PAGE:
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7th EFSMA – European Congress of Sports Medicine, 3rd Central European Congress of Physical Medicine and Rehabilitation, Annual Assembly of the German and the Austrian Society of Physical Medicine and Rehabilitation

Austrian Society of Physical Medicine and Rehabilitation

26.-29.10.2011, Salzburg, Austria

Proprioceptive function after ACL reconstructed athletes

Meeting Abstract

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  • corresponding author presenting/speaker Yukio Urabe - Graduate School of Health Science, Hiroshima University, Hiroshima, Japan
  • author Noriaki Maeda - Graduate School of Health Science, Hiroshima University, Hiroshima, Japan
  • author Junpei Sasadai - Graduate School of Health Science, Hiroshima University, Hiroshima, Japan

7th EFSMA – European Congress of Sports Medicine, 3rd Central European Congress of Physical Medicine and Rehabilitation. Salzburg, 26.-29.10.2011. Düsseldorf: German Medical Science GMS Publishing House; 2011. Doc11esm074

DOI: 10.3205/11esm074, URN: urn:nbn:de:0183-11esm0740

Published: October 24, 2011

© 2011 Urabe et al.
This is an Open Access article distributed under the terms of the Creative Commons Attribution License (http://creativecommons.org/licenses/by-nc-nd/3.0/deed.en). You are free: to Share – to copy, distribute and transmit the work, provided the original author and source are credited.


Outline

Text

Objective: Proprioception is the ability to sense the joint position and movement or motion of limb segments both individually and relative to one another. This ability is very important to athletes. It was earlier believed that high-level athletes have good proprioceptive function. However, this is yet to be verified. In 2001, we created a device for the measurement of proprioceptive function of the knee joint. This device was manufactured by Sensor and Measurement Co. Ltd. (Japan, Figure 1 [Fig. 1]) and named a proprioceptive function measurement instrument. An ACL is an important mechanical structure, which maintains knee joint integrity movement. However knee joint function is complex and does not depend on mechanical stability alone. It is also based on sensoriomotor function. ACL injury leads to a disturbance of the sensorimotor system due to a loss or damage of the mechanoreceptors causing changes in motor behavior.

Proprioceptive function is often examined after anterior ACL injury and its reconstruction. The purpose of this study was evaluate of the influences joint position sense (JPS) and kinesthesis after reconstructed ACL.

Material/Methods: JPS was evaluated using a passive angle reproduction test. The subjects memorized the degree of an angle and later reproduced the same angle passively at random or at 1 d/s. The absolute error was considered as the joint position. Knee joint position was evaluated at knee flexion angles of 20° and 45°. The subjects of this study were 40 (20 male and 20 female) healthy athletes, 40 (20 male and 20 female) athletes who had ACL injury, and same athletes who had undergone reconstruction for ACL injury. Kinesthesis was evaluated the threshold for detecting passive motion (TTDPT). This device (Figure 1 [Fig. 1]) can evaluate from 0.1 d/s and the study were selected 0.1 d/s, 0.2d/s, and 0.3 d/s which represents extremely slow movement.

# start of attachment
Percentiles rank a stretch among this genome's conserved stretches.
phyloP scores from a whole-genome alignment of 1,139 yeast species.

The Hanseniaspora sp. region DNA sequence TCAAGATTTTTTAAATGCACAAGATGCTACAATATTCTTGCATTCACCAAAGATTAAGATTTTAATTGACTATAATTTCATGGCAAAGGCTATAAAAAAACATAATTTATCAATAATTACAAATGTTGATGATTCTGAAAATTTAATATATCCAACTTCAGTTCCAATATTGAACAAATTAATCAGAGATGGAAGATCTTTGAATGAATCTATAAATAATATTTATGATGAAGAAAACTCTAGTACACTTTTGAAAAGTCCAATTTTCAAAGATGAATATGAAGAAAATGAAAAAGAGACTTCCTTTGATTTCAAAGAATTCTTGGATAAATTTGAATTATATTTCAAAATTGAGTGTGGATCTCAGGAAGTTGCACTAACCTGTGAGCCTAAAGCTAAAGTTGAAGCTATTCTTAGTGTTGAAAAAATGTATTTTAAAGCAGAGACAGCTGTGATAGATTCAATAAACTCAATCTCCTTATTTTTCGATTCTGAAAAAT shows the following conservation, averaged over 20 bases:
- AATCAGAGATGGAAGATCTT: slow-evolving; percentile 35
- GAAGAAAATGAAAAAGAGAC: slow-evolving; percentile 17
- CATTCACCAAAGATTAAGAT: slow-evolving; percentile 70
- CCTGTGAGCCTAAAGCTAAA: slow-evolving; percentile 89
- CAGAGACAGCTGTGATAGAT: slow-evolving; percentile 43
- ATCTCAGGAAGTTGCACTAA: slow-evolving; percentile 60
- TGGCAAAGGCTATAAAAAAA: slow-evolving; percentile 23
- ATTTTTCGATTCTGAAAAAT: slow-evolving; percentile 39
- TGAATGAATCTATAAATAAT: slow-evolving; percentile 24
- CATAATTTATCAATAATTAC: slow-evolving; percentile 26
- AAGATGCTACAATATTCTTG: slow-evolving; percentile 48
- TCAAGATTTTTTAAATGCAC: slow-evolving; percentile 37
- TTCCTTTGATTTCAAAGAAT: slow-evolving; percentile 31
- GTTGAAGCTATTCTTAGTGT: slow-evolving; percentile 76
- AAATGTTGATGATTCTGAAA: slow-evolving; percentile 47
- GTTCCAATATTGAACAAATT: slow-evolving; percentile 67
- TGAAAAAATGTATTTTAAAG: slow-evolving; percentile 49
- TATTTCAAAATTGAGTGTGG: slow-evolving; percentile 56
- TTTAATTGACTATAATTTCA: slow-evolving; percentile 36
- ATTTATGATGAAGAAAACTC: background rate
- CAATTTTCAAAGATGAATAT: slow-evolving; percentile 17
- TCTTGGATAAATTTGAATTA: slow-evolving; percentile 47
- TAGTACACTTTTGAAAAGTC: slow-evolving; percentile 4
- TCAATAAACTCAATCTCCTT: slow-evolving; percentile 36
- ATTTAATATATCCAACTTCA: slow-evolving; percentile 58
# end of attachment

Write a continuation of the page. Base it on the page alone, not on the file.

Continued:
Results: The absolute error was fixed from the flexion angle of 20° extension of JPS; it was uncertain from 45°. The absolute error was 4 to 5° in almost all the athletes. The incidence ratio of ACL injury was higher in female athletes. However, with regard to joint position sense, there was no difference between male and female athletes and between athletes who had injured their ACL and those who had not. The absolute error on the ACL-ruptured side was larger. However, no difference was found between the injured and uninjured side. In some cases, the absolute error was found to be larger in the initial stages after reconstruction. The TTDPT for knee extension direction form 20°of knee flexion is showed the normal subject can aware the movement easily only 3.9 seconds, but ACL injured athletes was delayed 6.5 second significantly with 0.1 d/s (p<0.05). And it decrease 3 months and later. Six months and 12 months were not significant change compared with normal subjects. Passive motion at 0.2 d/s is easier to detect than that at 0.1 d/s. The 0.2 d/s demonstrate same results with 0.1 d/s, however 0.3 d/s is not significant difference each conditions. So, the angular velocity of 0.1 and 0.2 d/s are important to consider the ACL influenced athletes. The TTDPT for knee flexion angle at 45°indicate similar results at 20°of flexion.

Conclusion: This study showed similar results as other reports on joint position sense. Thus far, the lowest speed of motion at which kinesthesis has been measured is 1 d/s. However, it lacks the ability to detect passive motion. The authors measured kinesthesis by using an instrument that can measure movement sense from 0.1 d/s. It is reported that proprioception can recover after reconstruction; however, this is yet to be confirmed. Although the importance of proprioception is recognized by many researchers, it can not be measured accurately in the absence of an efficient measurement tool.


References

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Shidahara H, Deie M, Niimoto T, Shimada N, Adachi N, Hirata K, Urabe Y, Ochi M. Prospective study of kinesthesia after ACL reconstruction. Int J Sports Med. 2011;32(1):1-7.